Spring 2013: Kelsey Abstract

Lucky Shot: Photography, Chance, and War
Robin Kelsey
Shirley Carter Burden Professor of Photography
Department of History of Art and Architecture, Harvard University

With respect to photography, modernity has wanted to have its cake and eat it too. Modern people and institutions have asked photography to provide insight into realities beyond direct perception, to convey faithfully the nature of events that are distant, past, or ephemeral. At the same time, modernity in practice has never been neutral about the insights it wants photography to deliver. It has asked photography to display a world of beauty, elegance, and wonder, to record reality as a picture that happens to coincide with its ideals. In short, modernity has wanted from photography the disinterested credibility of automatism and the discrimination traditionally associated with art.

To satisfy these contradictory desires, photography has relied heavily on chance. From the earliest days of the technology, photographers have remarked on the difficulty of predicting how a photograph taken under particular circumstances would look. A cloud passing before the sun, a dog running across a street, a sitter sneezing: such unexpected events could ruin (or make) a good picture. As faster processes and lighter cameras were developed, the role of chance intensified. By the end of the nineteenth century, one could no longer confidently assert that a photographer using a handheld camera loaded with fast film and photographing bodies in motion could even be said to “see” what he or she was photographing. As the great Victorian photographer Peter Henry Emerson noted, most any photographer could “fluke” a “masterpiece.” Through photography, chance became a crucial cog in a great engine of modern belief.

Although chance has played a vital role in the reconciliation of modern desires for a photography of both fact and fantasy, that role has been a source of discomfort. To acknowledge the reliance on luck would be to concede the gap between the bulk of photographic facts and corresponding ideals. To give chance its due would call into question how much the captivating features of great photographs could be credited either to the wondrous nature of the world before the camera or to the perspicacity of the photographer behind it. From the early days of Kodak onward, recognition of chance’s role in photography has been suppressed by various means, including Henri Cartier-Bresson fanciful and wildly popular explanation for how the photographer can heroically compose a picture in a fraction of a second to record a “decisive moment” in the world. In a more prosaic fashion, the very winnowing process by which quality photographs have been separated from the chaff of banal or flawed images has systematically suppressed the evidence of contingency. For every photograph celebrated in the pages of Life, hundreds if not thousands of photographs were relegated to the obscurity of cabinets, drawers, and trash bins. This process has muffled recognition of the stochastic operation of photography and thus reinforced the seemingly natural bond between the exceptional photograph and modern reality. Predicated on this suppression, photography has been haunted by the possibility that much of its precious insight into the world is an effect of blind luck.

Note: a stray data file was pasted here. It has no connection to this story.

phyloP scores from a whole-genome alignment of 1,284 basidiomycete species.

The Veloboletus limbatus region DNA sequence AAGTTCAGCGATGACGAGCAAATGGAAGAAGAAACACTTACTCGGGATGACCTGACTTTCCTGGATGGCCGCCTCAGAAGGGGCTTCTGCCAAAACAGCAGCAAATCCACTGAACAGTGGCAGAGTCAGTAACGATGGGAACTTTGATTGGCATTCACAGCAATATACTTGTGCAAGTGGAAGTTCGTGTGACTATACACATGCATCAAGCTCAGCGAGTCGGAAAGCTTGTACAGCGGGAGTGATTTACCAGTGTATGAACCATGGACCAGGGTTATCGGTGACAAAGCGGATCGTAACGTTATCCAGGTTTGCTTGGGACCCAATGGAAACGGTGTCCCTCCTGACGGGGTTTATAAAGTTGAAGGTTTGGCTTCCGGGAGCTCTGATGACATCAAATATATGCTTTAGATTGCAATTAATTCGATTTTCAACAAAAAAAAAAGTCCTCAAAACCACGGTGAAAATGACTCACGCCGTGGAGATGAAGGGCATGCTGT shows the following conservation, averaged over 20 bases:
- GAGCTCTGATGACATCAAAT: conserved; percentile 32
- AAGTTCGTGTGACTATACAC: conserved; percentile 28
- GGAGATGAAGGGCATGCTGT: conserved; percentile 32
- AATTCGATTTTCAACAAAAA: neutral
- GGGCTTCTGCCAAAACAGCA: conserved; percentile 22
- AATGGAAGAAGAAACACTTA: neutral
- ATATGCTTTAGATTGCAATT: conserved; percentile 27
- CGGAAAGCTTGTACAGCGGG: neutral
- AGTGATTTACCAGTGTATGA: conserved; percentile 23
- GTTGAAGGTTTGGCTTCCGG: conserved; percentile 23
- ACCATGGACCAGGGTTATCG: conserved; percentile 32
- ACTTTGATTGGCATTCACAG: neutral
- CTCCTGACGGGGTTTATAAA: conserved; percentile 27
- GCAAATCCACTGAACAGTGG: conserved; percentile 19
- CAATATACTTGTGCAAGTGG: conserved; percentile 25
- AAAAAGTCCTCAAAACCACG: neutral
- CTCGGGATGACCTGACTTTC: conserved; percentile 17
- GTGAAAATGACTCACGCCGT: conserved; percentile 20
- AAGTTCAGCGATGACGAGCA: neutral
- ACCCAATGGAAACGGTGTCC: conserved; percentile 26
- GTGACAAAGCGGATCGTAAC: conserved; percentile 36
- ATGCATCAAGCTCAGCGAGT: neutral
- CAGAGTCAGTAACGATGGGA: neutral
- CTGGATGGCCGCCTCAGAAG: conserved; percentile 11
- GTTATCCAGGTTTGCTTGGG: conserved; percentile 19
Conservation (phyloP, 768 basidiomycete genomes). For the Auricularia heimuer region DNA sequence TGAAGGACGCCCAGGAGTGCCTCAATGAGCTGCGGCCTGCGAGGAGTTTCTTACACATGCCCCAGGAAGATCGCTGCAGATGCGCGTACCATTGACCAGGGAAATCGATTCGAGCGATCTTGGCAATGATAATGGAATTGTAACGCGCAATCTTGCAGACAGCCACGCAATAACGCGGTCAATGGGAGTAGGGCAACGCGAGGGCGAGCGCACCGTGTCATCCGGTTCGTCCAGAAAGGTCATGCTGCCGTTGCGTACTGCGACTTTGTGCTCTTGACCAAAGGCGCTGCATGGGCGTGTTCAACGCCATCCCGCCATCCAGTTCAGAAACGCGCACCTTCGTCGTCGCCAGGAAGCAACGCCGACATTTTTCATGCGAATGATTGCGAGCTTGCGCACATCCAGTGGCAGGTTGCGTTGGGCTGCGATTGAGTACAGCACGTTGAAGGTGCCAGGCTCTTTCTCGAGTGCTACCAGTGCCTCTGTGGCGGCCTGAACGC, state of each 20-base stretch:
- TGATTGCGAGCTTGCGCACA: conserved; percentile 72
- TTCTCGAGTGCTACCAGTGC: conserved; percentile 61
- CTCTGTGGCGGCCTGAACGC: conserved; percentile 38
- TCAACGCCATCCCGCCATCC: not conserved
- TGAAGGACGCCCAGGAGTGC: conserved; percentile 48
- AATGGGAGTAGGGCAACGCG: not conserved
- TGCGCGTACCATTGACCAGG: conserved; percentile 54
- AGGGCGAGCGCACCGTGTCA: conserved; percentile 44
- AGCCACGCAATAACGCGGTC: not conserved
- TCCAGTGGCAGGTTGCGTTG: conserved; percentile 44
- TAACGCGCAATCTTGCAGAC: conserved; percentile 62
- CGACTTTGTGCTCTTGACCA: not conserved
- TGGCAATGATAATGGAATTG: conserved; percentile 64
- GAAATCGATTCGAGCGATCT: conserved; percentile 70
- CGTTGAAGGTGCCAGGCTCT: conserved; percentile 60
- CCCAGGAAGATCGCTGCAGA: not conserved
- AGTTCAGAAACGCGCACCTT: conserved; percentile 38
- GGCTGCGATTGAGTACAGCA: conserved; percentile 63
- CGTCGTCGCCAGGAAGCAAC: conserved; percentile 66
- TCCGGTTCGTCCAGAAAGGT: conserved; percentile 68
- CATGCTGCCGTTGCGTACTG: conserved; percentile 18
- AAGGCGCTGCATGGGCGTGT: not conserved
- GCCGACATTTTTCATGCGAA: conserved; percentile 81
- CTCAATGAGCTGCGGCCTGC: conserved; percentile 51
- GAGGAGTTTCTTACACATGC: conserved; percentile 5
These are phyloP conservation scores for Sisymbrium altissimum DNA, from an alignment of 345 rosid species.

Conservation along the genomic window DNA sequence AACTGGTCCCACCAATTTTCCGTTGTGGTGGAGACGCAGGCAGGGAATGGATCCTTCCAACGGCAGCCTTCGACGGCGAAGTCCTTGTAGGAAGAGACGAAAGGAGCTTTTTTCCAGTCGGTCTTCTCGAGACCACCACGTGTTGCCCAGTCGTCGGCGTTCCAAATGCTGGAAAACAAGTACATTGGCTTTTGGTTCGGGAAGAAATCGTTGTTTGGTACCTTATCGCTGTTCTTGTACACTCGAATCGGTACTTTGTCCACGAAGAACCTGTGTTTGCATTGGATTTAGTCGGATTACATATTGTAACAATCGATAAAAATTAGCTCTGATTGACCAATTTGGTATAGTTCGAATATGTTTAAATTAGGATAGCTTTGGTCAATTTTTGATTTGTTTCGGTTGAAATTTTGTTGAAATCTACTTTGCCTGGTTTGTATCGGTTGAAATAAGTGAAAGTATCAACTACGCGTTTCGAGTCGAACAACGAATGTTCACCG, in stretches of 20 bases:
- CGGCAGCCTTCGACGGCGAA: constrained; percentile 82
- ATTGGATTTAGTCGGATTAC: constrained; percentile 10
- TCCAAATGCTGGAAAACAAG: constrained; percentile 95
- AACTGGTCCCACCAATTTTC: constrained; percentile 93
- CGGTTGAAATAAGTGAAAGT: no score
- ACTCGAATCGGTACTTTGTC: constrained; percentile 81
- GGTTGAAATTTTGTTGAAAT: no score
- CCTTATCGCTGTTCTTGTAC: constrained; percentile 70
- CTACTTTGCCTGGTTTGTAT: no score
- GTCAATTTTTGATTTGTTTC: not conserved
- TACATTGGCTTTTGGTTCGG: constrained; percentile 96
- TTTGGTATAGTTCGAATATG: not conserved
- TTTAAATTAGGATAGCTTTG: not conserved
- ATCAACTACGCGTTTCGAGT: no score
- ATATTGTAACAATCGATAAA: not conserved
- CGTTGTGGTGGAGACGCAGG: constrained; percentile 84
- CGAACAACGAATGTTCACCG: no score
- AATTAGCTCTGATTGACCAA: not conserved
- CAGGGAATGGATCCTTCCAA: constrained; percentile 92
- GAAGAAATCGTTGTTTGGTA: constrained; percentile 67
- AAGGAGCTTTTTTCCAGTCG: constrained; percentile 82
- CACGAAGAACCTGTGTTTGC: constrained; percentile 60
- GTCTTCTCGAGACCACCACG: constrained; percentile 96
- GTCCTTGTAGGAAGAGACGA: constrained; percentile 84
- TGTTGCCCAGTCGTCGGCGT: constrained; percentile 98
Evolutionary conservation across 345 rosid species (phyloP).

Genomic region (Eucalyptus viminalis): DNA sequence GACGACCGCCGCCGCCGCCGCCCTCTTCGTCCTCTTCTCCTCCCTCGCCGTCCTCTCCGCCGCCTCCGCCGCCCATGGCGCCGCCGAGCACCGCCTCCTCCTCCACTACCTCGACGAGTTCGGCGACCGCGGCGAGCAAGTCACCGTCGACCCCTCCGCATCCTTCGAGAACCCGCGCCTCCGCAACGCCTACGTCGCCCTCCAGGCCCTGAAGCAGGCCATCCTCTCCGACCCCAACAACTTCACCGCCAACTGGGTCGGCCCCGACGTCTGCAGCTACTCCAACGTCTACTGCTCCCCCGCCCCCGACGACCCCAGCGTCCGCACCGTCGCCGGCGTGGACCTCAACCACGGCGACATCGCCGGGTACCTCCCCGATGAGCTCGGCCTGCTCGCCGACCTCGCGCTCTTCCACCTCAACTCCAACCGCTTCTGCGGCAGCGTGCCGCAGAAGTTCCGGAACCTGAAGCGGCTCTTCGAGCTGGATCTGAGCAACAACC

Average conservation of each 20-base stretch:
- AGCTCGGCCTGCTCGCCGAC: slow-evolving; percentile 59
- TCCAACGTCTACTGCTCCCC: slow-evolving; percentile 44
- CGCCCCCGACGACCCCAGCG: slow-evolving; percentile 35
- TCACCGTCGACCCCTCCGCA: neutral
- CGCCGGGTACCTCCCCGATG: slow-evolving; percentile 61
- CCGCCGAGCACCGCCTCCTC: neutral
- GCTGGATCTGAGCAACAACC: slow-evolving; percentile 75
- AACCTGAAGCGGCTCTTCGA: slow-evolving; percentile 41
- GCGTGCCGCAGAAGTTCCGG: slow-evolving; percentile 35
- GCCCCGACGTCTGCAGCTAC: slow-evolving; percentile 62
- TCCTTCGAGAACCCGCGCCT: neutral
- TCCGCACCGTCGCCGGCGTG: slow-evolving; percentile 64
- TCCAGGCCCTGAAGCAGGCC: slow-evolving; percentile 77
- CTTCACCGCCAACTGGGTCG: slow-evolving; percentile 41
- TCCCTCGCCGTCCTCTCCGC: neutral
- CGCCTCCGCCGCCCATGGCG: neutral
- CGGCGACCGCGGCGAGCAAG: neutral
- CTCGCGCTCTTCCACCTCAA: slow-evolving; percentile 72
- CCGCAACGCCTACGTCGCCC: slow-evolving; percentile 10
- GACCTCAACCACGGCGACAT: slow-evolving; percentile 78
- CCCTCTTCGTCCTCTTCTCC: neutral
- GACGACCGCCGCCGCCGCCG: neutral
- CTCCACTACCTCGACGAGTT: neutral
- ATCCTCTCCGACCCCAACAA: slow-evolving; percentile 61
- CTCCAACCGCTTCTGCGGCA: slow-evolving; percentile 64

This talk will address the acute tensions surrounding photography and chance during the Second World War. War intensifies the burden of photography at both ends. Great curiosity emerges about the gritty realities of battle, while the need to imagine those realities as conforming to an ideal moral order presses with equal intensity. The weapon-like qualities of photography – its pointing, its shooting, its automatic rapidity – threaten to make it complicit in war’s wanton aggression and indifference. Because the mass media, empowered by the new wirephoto service established by the Associated Press, photographically represented World War II as no previous war had been, these tensions grew particularly strong. By attending to both the stochastic apparatus of photojournalism that emerged during the war years and to contemporaneous accounts of photography and chance, we can gain new insight into modernity and its representations.

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